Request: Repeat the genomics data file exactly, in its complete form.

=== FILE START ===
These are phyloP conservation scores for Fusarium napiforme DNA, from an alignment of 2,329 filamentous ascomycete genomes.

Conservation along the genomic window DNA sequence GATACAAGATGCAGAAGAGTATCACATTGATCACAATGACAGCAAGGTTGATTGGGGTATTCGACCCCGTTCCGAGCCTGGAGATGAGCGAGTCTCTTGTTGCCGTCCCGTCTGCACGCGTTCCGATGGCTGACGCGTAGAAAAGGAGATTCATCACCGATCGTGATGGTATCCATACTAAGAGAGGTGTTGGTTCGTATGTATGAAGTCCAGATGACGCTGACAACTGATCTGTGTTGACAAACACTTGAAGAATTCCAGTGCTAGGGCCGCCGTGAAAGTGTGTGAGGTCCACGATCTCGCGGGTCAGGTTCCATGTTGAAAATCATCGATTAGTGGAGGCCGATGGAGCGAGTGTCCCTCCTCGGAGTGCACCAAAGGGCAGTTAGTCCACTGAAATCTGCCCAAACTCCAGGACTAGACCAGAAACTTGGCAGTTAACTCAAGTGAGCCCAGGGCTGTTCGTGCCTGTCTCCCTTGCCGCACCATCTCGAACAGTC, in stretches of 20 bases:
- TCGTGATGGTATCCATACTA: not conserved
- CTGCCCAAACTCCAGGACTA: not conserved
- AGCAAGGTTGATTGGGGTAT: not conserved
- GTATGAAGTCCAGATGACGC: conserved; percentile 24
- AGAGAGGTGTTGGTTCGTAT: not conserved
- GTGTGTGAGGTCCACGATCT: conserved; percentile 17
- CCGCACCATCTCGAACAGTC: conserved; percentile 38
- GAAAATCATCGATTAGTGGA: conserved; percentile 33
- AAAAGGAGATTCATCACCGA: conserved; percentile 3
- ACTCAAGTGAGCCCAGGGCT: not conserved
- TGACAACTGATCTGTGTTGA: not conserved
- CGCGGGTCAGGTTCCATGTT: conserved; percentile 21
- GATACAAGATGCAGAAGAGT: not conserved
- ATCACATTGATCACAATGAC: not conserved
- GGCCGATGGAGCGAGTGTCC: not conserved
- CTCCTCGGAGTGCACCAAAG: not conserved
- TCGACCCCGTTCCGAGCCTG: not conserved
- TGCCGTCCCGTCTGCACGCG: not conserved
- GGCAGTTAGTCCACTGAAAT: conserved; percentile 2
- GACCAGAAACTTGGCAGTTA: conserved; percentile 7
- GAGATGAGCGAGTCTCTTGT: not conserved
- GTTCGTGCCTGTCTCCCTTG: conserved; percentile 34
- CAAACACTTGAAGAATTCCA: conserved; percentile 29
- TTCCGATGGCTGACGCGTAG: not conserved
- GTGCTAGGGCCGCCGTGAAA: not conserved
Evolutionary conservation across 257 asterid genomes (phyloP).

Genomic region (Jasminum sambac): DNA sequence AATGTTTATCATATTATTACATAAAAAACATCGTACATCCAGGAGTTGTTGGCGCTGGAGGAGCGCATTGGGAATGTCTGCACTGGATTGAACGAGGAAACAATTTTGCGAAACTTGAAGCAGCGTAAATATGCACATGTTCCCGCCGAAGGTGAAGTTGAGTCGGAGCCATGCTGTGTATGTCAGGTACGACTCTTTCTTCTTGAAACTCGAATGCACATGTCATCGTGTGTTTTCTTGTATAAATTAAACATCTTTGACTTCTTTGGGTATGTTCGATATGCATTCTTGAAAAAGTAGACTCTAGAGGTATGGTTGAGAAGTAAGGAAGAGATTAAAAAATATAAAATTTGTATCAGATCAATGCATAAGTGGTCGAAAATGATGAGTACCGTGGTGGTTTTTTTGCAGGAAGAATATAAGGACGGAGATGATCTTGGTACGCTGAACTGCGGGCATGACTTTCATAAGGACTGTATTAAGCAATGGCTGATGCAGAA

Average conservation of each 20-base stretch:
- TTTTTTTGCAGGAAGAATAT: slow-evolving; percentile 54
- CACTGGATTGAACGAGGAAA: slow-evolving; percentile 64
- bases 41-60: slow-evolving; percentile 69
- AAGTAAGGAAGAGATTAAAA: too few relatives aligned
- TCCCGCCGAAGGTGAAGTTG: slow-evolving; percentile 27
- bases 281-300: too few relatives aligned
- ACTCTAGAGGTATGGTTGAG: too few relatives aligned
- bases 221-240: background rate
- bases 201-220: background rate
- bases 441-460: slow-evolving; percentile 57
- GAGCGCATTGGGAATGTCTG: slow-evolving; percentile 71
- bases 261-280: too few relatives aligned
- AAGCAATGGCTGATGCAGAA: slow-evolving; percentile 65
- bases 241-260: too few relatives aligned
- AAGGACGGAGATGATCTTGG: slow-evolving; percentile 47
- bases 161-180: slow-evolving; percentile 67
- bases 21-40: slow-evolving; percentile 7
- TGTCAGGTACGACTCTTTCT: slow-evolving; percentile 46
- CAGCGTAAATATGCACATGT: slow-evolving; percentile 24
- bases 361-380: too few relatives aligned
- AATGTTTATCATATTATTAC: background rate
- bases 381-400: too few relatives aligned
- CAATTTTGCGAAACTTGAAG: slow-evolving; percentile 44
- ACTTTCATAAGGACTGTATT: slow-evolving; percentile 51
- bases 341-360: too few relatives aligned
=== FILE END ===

These are phyloP conservation scores for Fusarium napiforme DNA, from an alignment of 2,329 filamentous ascomycete genomes.

Conservation along the genomic window DNA sequence GATACAAGATGCAGAAGAGTATCACATTGATCACAATGACAGCAAGGTTGATTGGGGTATTCGACCCCGTTCCGAGCCTGGAGATGAGCGAGTCTCTTGTTGCCGTCCCGTCTGCACGCGTTCCGATGGCTGACGCGTAGAAAAGGAGATTCATCACCGATCGTGATGGTATCCATACTAAGAGAGGTGTTGGTTCGTATGTATGAAGTCCAGATGACGCTGACAACTGATCTGTGTTGACAAACACTTGAAGAATTCCAGTGCTAGGGCCGCCGTGAAAGTGTGTGAGGTCCACGATCTCGCGGGTCAGGTTCCATGTTGAAAATCATCGATTAGTGGAGGCCGATGGAGCGAGTGTCCCTCCTCGGAGTGCACCAAAGGGCAGTTAGTCCACTGAAATCTGCCCAAACTCCAGGACTAGACCAGAAACTTGGCAGTTAACTCAAGTGAGCCCAGGGCTGTTCGTGCCTGTCTCCCTTGCCGCACCATCTCGAACAGTC, in stretches of 20 bases:
- TCGTGATGGTATCCATACTA: not conserved
- CTGCCCAAACTCCAGGACTA: not conserved
- AGCAAGGTTGATTGGGGTAT: not conserved
- GTATGAAGTCCAGATGACGC: conserved; percentile 24
- AGAGAGGTGTTGGTTCGTAT: not conserved
- GTGTGTGAGGTCCACGATCT: conserved; percentile 17
- CCGCACCATCTCGAACAGTC: conserved; percentile 38
- GAAAATCATCGATTAGTGGA: conserved; percentile 33
- AAAAGGAGATTCATCACCGA: conserved; percentile 3
- ACTCAAGTGAGCCCAGGGCT: not conserved
- TGACAACTGATCTGTGTTGA: not conserved
- CGCGGGTCAGGTTCCATGTT: conserved; percentile 21
- GATACAAGATGCAGAAGAGT: not conserved
- ATCACATTGATCACAATGAC: not conserved
- GGCCGATGGAGCGAGTGTCC: not conserved
- CTCCTCGGAGTGCACCAAAG: not conserved
- TCGACCCCGTTCCGAGCCTG: not conserved
- TGCCGTCCCGTCTGCACGCG: not conserved
- GGCAGTTAGTCCACTGAAAT: conserved; percentile 2
- GACCAGAAACTTGGCAGTTA: conserved; percentile 7
- GAGATGAGCGAGTCTCTTGT: not conserved
- GTTCGTGCCTGTCTCCCTTG: conserved; percentile 34
- CAAACACTTGAAGAATTCCA: conserved; percentile 29
- TTCCGATGGCTGACGCGTAG: not conserved
- GTGCTAGGGCCGCCGTGAAA: not conserved
Evolutionary conservation across 257 asterid genomes (phyloP).

Genomic region (Jasminum sambac): DNA sequence AATGTTTATCATATTATTACATAAAAAACATCGTACATCCAGGAGTTGTTGGCGCTGGAGGAGCGCATTGGGAATGTCTGCACTGGATTGAACGAGGAAACAATTTTGCGAAACTTGAAGCAGCGTAAATATGCACATGTTCCCGCCGAAGGTGAAGTTGAGTCGGAGCCATGCTGTGTATGTCAGGTACGACTCTTTCTTCTTGAAACTCGAATGCACATGTCATCGTGTGTTTTCTTGTATAAATTAAACATCTTTGACTTCTTTGGGTATGTTCGATATGCATTCTTGAAAAAGTAGACTCTAGAGGTATGGTTGAGAAGTAAGGAAGAGATTAAAAAATATAAAATTTGTATCAGATCAATGCATAAGTGGTCGAAAATGATGAGTACCGTGGTGGTTTTTTTGCAGGAAGAATATAAGGACGGAGATGATCTTGGTACGCTGAACTGCGGGCATGACTTTCATAAGGACTGTATTAAGCAATGGCTGATGCAGAA

Average conservation of each 20-base stretch:
- TTTTTTTGCAGGAAGAATAT: slow-evolving; percentile 54
- CACTGGATTGAACGAGGAAA: slow-evolving; percentile 64
- bases 41-60: slow-evolving; percentile 69
- AAGTAAGGAAGAGATTAAAA: too few relatives aligned
- TCCCGCCGAAGGTGAAGTTG: slow-evolving; percentile 27
- bases 281-300: too few relatives aligned
- ACTCTAGAGGTATGGTTGAG: too few relatives aligned
- bases 221-240: background rate
- bases 201-220: background rate
- bases 441-460: slow-evolving; percentile 57
- GAGCGCATTGGGAATGTCTG: slow-evolving; percentile 71
- bases 261-280: too few relatives aligned
- AAGCAATGGCTGATGCAGAA: slow-evolving; percentile 65
- bases 241-260: too few relatives aligned
- AAGGACGGAGATGATCTTGG: slow-evolving; percentile 47
- bases 161-180: slow-evolving; percentile 67
- bases 21-40: slow-evolving; percentile 7
- TGTCAGGTACGACTCTTTCT: slow-evolving; percentile 46
- CAGCGTAAATATGCACATGT: slow-evolving; percentile 24
- bases 361-380: too few relatives aligned
- AATGTTTATCATATTATTAC: background rate
- bases 381-400: too few relatives aligned
- CAATTTTGCGAAACTTGAAG: slow-evolving; percentile 44
- ACTTTCATAAGGACTGTATT: slow-evolving; percentile 51
- bases 341-360: too few relatives aligned